Glossary W

- William Harvey (1578–1657) : William Harvey refers to a British physician born in 1578. His work published in 1628 entitled "An Anatomical Study of the Motion of the Heart and of the Blood in Animals", first explained how blood was pumped from the heart throughout the body, then returned to the heart.

William James was born in New York City. His family lived in several countries affording James a multicultural education, including schools in the U.S., England, France, Switzerland, and Germany. He became fluent in five languages by the time he earned his M.D. in 1869. The publication of his first work, The Principles of Psychology, secured his place in the history books. He initiated the move of psychology away from Philosophy and toward a discipline of science. The application of scientific methods to the study of human psychology is perhaps his greatest donation to the field.

William James, most famous for his work - a book named Principles of Psychology, was born in New York in 1842. He received a medical degree from Harvard University in 1869 and at age 30 he accepted the teaching position at Harvard that launched his outstanding career in psychology.

William James refers to the Harvard University Psychologist who wrote the first book in Psychology, Principles of Psychology, published in 1897. James also wrote Varieties of Religious Experience (1902) that referred to spirituality, health , and psychology. Moreover, William James was instrumental in the founding of Functionalistic psychology. James emphasized the function of both consciousness and behavior . For him the only valid criterion for evaluating a theory , thought, or act is whether it works. In keeping with his pragmatism, he claimed that psychology needs to employ both scientific and non-scientific procedures. Similarly, on the individual level, sometimes one must believe in free will and at other times in determinism .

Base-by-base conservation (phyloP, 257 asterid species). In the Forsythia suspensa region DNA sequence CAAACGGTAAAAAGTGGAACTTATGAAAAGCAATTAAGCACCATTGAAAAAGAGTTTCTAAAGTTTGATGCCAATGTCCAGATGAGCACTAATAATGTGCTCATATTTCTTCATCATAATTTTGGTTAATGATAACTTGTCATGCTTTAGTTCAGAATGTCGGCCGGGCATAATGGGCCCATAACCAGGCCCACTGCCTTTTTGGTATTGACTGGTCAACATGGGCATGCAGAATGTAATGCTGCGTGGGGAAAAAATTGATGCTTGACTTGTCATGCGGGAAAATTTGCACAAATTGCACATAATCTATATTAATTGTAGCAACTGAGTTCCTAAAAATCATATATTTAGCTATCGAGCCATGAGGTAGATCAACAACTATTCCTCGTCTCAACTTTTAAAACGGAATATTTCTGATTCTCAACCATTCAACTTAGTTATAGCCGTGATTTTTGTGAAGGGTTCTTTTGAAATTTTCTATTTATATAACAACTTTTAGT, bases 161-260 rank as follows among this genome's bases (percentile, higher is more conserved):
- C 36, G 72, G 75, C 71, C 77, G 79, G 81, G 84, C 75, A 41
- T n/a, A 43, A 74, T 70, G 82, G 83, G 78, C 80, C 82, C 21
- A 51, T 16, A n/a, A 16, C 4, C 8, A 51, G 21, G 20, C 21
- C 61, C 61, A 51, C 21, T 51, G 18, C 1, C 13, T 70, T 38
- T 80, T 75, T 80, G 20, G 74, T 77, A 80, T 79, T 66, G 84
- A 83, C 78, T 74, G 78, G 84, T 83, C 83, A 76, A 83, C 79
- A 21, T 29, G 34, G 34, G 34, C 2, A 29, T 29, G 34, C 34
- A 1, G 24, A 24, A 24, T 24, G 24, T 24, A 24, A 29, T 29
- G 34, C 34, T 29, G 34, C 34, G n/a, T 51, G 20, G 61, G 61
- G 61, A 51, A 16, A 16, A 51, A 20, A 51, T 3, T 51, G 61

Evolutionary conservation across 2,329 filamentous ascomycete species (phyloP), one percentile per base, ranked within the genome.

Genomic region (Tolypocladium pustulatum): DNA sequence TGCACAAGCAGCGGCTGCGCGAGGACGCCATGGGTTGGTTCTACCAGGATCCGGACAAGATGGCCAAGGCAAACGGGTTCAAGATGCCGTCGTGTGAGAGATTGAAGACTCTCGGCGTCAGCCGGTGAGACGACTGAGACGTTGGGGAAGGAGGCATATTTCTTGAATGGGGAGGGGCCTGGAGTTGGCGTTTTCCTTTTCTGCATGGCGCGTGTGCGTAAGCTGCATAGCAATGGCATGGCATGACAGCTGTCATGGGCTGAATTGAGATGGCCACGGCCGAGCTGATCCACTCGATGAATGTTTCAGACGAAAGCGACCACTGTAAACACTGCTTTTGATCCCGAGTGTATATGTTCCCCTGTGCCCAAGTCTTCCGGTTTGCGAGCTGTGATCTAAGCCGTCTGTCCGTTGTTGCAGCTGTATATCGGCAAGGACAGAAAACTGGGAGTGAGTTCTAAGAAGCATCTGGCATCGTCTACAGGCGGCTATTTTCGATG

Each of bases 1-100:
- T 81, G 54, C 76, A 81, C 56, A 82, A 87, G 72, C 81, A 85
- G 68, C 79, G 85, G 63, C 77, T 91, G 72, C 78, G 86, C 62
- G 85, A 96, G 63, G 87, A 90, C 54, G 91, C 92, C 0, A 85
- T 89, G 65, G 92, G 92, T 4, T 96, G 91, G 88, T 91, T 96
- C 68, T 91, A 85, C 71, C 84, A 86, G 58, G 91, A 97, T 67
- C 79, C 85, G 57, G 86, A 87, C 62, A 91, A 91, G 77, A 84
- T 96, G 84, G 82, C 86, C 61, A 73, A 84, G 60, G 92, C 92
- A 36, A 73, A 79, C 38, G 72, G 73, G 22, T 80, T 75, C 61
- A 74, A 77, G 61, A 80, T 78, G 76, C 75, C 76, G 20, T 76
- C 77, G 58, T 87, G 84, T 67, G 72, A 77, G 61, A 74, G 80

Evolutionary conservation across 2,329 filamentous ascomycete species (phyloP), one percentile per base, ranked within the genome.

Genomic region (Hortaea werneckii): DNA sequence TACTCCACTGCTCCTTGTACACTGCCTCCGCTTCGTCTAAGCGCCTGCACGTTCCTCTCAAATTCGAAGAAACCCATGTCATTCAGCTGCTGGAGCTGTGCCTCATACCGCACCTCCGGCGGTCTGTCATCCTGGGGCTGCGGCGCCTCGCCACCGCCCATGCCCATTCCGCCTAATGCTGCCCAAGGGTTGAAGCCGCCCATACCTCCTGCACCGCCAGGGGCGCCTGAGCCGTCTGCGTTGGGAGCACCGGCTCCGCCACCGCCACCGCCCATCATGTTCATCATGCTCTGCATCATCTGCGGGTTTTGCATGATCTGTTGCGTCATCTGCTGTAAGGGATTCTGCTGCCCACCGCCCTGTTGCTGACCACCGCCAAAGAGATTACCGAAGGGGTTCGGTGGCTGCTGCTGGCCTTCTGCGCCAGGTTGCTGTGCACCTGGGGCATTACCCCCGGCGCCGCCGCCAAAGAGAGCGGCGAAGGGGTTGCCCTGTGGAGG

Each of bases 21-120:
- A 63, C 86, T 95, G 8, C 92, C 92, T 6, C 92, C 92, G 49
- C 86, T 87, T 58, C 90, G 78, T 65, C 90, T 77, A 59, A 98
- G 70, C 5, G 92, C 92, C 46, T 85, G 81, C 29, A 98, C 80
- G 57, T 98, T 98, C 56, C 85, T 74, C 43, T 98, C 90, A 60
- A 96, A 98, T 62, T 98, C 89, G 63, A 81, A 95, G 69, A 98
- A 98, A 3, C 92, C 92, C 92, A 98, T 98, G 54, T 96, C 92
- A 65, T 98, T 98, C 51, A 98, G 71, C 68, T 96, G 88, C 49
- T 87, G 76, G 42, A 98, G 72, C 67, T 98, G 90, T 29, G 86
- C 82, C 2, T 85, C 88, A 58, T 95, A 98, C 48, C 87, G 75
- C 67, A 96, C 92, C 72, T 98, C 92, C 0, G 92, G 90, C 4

- William McDougall (1871 - 1938) : William McDougall pursued a type of behaviorism very different from Watson's. McDougall's behaviorism emphasized purposive and instinctive behavior . Please see also Hormic psychology .

William of Occam (ca. 1285- 1349) early Psychologist who denied the contention of the realists that what people experience are but manifestations of abstract principles. William of Occam sided with the Nominalists, instead who said that so-called abstract principles, or universals, were nothing more than verbal labels that people use to describe classes of experiences. For William of Occam, there is no need to assume a "higher" reality beyond our senses, reality is what we experience directly

- Williams syndrome (WS) : Williams syndrome (WS) refers to a neurodevelopmental disorder characterized by a recognizable pattern of dysmorphic facial features, cardiovascular and physical abnormalities, mental retardation, a specific cognitive profile, and a distinct personality . It is a disorder that produces severe mental retardation but leaves language functions relatively intact. Moreover, it is a type of mental retardation (low IQ) in which the person has relatively good language skills in spite of extremely limited abilities in other regards

Williard W. Hartup Born: 1927 - Fremont, Ohio Current: Regents Professor at the Institute of Child Development , University of Minnesota. Education: Ed.D. Harvard University Achievements: Performed major research on the impact of child friendships on development; G. Stanley Hall Award for Distinguished Contributions to Developmental Psychology , American Psychological Association , 1991.

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